Ellen DeGeneres is determined to do something about the elephant in the room; the unfathomable decision by President Trump to end the 2014 ban on importing elephant trophies from Zimbabwe and Zambia to the U.S.
The ever-compassionate comedian, vegan, and animal advocate, announced on her talk show and social media platforms yesterday the launch of the #BeKindToElephants Campaign to raise money for elephant conservation.
“Basically, by lifting this ban, he is encouraging Americans to kill elephants,” DeGeneres told her audience. “Elephants show compassion, sympathy, social intelligence, self-awareness, they’re excellent at learning abilities; all the things I have yet to see in this president.”
DeGeneres posted an image of an elephant to her Instagram and Twitter pages, noting that for every retweet and like of the photo, she would make a donation to The David Sheldrick Wildlife Trust (DSWT), a foundation that works to rescue and rehabilitate orphaned elephants in Nairobi National Park, Kenya.
“We strongly believe that no animal should be hunted for ‘sport’ in the name of conservation,” the organization said in a statement, “and lifting the import ban would be a backward step for ethical conservation efforts.”
The controversial decision to overturn the ban that was enacted during the Obama administration was confirmed yesterday by the U.S. Fish and Wildlife Service (USFWS) after it questionably determined that the hunting and management programs for African elephants in Zimbabwe and Zambia would “enhance the survival of the species in the wild.”
According to DWST, the news was first announced by Safari Club International, a pro-hunting group that hosts an annual auction of animal hunting permits and hunting trips.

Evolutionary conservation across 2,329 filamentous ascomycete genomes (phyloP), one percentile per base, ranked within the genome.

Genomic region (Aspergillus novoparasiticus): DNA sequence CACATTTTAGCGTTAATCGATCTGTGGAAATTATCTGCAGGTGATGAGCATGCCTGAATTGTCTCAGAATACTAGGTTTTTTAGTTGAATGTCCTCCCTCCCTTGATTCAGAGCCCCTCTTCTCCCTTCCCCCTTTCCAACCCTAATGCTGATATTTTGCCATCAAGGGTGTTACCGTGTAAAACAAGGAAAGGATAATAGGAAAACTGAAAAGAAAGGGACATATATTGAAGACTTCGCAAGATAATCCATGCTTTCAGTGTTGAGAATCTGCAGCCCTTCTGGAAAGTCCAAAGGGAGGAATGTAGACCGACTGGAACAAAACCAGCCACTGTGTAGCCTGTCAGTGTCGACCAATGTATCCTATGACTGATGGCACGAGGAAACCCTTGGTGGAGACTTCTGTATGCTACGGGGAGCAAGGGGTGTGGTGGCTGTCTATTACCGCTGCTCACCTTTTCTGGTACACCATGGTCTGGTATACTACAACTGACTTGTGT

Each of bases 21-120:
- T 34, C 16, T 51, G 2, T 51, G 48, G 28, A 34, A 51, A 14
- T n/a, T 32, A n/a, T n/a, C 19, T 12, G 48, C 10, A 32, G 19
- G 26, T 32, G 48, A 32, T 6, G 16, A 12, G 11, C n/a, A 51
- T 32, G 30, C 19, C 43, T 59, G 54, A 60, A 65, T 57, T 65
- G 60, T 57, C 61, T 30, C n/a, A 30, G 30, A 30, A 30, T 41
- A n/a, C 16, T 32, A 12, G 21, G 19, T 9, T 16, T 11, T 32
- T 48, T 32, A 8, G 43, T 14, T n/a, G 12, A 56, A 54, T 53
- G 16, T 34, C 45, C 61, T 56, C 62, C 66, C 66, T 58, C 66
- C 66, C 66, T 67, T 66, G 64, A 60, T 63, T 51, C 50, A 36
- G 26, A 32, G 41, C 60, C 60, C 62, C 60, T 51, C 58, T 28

African elephants have been under siege for decades, targeted by ivory poachers and legal hunters, and in parts of the continent, their numbers have dropped perilously. According to the Great Elephant Census, the elephant population dropped by 30% from 2007 to 2014, a loss of 144,000 elephants. Across Zimbabwe, it fell 6%, and substantial declines have been recorded along the Zambezi River in Zambia.
“Killing an elephant will not conserve the species,” stated DWST. “Lifting the import ban will act only to encourage hunters to secure permits to kill elephants in the knowledge they can bring their ‘trophy’ home to the United States.”
In addition to the generous efforts by DeGeneres, DWST released the following information on ways people can help:
HOW CAN YOU HELP?
Live in the USA?
Contact the Secretary of the Interior, Ryan Zinke, imploring him to take a stand against reversing the ban. While Mr. Zinke appears to support hunting in various forms, it is important to register your disappointment and show that citizens do not support the proposed changes. We have drafted a template letter here, which includes contact details for where to send your message. (Template as a word document can be downloaded here)
Contact the US Fish and Wildlife Service to explain why reversing the ban is bad news for elephants. We have drafted a template letter here, which includes contact details for where to send your message. (Template as a word document can be downloaded here)